CAIRO (AP) — Sudan has summoned its envoy to Ethiopia home for consultations amid a growing border dispute that has seen military buildup along the two countries' border in recent weeks, an official said Wednesday.
Sudan's Foreign Ministry spokesman Mansour Boulad did not provide more information about why Ambassador Gamal al-Sheikh was called home. On Sunday, the ministry said Ethiopian troops have crossed into Sudan and warned about “grave repercussions” on the region’s security and stability.
The border dispute between Sudan and Ethiopia has escalated in recent months after Sudan deployed troops to territories it says are occupied by Ethiopian farmers and militias. Since December, over a dozen Sudanese, including troops, were killed in cross-border attacks by Ethiopian forces in Sudan’s al-Qadarif province, according to Sudanese authorities.
The dispute centers on large swaths of agricultural land Sudan says are within its borders in the al-Fashqa area that Ethiopian farmers have cultivated for years. The two nations have held rounds of talks, most recently in Khartoum in December, to settle the dispute, but have not made progress.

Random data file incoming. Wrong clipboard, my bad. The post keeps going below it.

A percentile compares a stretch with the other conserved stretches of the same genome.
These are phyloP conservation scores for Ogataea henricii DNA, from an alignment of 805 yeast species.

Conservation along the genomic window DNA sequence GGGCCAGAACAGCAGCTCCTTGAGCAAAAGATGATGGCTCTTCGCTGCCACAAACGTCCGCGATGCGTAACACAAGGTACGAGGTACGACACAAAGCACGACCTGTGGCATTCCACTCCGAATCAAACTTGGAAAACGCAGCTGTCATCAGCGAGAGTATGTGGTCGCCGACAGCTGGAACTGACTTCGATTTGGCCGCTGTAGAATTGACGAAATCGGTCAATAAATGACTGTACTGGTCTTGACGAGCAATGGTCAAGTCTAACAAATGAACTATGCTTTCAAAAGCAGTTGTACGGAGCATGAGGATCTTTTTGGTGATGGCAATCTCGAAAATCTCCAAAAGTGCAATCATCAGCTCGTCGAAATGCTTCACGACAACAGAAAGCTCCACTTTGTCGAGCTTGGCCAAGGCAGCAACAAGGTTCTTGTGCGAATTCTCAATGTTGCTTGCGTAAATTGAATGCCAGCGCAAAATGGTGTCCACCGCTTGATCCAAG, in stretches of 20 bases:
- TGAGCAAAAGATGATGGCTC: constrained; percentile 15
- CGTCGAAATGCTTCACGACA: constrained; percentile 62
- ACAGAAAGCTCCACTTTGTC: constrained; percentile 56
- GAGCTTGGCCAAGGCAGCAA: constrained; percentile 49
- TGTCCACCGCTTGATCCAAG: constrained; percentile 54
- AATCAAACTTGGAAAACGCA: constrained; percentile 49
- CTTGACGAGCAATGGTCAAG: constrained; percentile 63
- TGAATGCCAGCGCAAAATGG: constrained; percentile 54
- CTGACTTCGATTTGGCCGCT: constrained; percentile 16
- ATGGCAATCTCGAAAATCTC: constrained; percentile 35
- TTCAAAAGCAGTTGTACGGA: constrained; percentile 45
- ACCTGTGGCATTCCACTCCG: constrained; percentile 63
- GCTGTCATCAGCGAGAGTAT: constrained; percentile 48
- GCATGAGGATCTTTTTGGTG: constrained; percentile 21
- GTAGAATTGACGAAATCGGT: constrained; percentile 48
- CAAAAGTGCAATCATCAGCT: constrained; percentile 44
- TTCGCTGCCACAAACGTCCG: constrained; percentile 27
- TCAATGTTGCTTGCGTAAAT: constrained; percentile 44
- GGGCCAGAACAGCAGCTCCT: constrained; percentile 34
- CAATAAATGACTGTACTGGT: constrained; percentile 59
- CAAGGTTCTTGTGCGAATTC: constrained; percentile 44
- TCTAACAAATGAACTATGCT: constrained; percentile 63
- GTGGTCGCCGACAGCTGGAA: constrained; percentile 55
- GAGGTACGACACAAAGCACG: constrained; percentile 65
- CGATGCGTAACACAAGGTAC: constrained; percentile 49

Khartoum has said it reclaimed most of its territories and called on Ethiopia to withdraw troops from at least two points it says are inside Sudan.
Addis Ababa, however, accused Sudan of taking advantage of the deadly conflict in Ethiopia’s northern Tigray region to enter Ethiopian territory and loot property, kill civilians and displace thousands of people. Ethiopia has called for Sudanese troops to return to their positions before the Tigray fighting erupted in November, pitting Ethiopia’s federal forces against regional fighters.
Sudan has rejected the claim and insists it deployed troops to its own territories, according an agreement that demarcated the borders between the two nations in the early 1900s.